SALT LAKE CITY (Reuters) - Wildlife enthusiasts in Utah failed on Tuesday in their bid to block a crow hunt planned in the state for this fall, but said they had seen no evidence that killing the birds was necessary.
Utah approved plans last month to hold its first ever crow hunt in September, as authorities try to contain the noise and mess from a population of the big, black birds that officials say has tripled over the last 12 years.
On Tuesday a state wildlife board voted 3-2 to allow the hunt to go ahead, dismissing the complaints of activists.
“We’d like to see some sort of scientific study, rather than anecdotal evidence to prove this hunt is necessary and/or beneficial,” said one of the campaigners, Carl Ingwell, co-founder of Utah Birders, which leads birdwatching field trips.
Crow hunting will be allowed during September and again between Dec. 1 and Feb. 28 each year. Sport hunters will be allowed to kill up to 10 birds a day, and farmers and ranchers will be able to kills birds that cause crop damage.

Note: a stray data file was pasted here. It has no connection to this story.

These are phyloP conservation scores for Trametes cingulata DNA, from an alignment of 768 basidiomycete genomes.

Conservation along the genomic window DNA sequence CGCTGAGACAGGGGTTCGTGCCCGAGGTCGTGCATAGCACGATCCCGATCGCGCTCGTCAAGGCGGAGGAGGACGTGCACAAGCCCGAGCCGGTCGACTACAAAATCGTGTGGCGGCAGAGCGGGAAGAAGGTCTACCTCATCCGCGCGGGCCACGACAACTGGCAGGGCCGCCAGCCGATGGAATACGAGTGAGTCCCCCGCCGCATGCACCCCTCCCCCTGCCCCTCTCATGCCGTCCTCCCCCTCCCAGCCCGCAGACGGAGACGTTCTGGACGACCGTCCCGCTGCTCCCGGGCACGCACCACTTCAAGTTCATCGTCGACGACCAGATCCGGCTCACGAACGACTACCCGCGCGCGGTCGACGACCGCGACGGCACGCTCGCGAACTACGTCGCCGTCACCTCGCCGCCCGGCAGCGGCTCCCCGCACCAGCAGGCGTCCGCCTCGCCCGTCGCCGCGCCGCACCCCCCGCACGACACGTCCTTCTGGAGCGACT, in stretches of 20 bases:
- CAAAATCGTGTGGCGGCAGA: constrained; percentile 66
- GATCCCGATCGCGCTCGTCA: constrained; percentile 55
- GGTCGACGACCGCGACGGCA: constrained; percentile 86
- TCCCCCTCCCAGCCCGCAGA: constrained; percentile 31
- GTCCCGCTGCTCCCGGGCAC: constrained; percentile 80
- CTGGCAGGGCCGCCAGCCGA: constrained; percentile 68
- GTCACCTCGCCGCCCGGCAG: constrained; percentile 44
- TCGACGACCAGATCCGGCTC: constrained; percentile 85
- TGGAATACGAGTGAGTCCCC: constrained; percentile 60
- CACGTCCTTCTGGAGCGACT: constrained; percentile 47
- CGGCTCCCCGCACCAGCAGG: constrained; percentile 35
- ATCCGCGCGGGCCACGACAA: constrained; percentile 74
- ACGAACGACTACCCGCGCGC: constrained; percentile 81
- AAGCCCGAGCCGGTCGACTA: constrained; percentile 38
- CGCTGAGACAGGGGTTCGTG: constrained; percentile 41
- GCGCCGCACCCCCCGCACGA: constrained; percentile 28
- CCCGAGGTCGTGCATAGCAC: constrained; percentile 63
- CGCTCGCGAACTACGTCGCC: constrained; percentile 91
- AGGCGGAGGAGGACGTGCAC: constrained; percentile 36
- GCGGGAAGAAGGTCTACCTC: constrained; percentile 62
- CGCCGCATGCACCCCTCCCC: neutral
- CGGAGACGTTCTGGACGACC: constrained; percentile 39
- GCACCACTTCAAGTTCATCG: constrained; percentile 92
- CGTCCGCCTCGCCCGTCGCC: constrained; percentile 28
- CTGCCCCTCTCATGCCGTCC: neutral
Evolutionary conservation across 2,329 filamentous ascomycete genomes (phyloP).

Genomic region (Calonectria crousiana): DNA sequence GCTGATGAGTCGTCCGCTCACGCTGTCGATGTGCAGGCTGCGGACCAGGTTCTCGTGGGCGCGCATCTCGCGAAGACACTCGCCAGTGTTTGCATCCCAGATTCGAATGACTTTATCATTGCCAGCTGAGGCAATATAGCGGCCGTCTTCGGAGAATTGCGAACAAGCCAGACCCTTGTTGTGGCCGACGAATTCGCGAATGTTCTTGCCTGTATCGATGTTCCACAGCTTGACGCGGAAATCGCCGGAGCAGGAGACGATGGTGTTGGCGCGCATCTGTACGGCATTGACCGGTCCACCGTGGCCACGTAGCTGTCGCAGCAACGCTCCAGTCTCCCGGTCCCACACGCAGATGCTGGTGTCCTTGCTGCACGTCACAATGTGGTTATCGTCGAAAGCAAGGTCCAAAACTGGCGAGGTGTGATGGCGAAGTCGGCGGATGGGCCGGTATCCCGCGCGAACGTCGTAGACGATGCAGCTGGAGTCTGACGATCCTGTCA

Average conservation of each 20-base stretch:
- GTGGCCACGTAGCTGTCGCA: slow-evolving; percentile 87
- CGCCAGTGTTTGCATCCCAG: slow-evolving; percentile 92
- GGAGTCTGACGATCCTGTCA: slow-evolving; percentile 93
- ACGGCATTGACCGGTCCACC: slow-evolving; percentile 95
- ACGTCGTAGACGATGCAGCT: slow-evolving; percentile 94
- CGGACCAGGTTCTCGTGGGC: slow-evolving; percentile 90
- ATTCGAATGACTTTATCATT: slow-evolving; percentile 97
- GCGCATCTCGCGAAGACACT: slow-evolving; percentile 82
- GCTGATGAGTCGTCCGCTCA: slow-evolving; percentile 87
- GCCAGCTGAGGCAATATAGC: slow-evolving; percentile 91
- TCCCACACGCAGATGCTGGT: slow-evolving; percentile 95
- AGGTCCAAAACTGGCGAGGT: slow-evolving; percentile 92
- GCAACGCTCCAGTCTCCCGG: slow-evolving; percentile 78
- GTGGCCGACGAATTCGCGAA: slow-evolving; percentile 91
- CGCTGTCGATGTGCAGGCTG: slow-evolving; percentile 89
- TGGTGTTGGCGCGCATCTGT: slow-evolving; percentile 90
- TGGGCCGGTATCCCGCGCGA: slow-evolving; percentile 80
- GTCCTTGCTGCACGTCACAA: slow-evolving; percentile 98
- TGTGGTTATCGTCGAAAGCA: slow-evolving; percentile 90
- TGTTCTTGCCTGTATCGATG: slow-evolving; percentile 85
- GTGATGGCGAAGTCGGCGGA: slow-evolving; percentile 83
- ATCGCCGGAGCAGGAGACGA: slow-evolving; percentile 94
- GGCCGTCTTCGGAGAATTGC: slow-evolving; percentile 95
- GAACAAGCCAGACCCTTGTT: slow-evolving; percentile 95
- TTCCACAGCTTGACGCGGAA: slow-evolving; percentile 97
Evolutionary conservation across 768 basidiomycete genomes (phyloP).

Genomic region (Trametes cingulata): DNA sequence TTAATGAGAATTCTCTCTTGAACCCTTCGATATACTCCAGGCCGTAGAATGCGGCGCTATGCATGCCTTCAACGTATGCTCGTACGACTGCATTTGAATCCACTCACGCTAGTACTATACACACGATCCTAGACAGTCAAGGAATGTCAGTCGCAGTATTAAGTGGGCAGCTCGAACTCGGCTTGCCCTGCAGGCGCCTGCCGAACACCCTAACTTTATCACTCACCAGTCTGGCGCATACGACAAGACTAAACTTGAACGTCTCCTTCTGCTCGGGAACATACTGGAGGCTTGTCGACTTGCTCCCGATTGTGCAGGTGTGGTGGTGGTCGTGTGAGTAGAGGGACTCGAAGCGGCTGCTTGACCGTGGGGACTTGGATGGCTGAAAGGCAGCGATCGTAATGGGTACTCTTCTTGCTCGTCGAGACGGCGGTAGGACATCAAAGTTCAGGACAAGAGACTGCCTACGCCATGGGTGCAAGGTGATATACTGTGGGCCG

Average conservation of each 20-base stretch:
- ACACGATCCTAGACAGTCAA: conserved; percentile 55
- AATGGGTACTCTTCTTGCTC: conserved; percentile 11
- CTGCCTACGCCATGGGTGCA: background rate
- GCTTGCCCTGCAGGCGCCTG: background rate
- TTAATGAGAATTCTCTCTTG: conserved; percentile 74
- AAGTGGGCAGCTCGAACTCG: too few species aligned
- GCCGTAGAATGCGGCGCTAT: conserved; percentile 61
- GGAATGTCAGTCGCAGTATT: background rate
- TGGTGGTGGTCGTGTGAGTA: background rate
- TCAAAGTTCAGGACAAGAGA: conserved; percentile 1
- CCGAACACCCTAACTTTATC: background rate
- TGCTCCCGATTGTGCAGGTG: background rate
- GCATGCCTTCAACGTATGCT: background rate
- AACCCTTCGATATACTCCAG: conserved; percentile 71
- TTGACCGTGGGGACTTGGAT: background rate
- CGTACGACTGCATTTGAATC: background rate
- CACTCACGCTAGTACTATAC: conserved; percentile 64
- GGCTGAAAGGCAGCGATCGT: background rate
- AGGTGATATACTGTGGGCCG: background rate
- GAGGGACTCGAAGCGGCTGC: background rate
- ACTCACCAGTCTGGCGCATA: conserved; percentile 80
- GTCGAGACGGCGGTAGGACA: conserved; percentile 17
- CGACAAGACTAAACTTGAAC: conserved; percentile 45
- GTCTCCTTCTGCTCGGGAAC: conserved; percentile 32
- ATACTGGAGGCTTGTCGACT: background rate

The rules require that sport hunters eat the birds they kill, but many environmental activists were skeptical.
“No one believes that most hunters will eat the crows ... most will not,” said one woman, Sharon St. Joan of Kanab.
“They will be left in the fields with other dead and dying birds. This is the worst kind of wanton waste of wildlife and it’s against the principles of ethical hunting.”
Opponents have also expressed concerns over whether hunters will be able to identify the coal-black birds from other dark-winged fowl, particularly ravens, which are a protected species.
Utah’s wildlife agency has said the crow population has grown 300 percent since 2002, although data from at least one national birding group suggests crows are on the decline in Utah.
Reporting by Jennifer Dobner; Editing by Daniel Wallis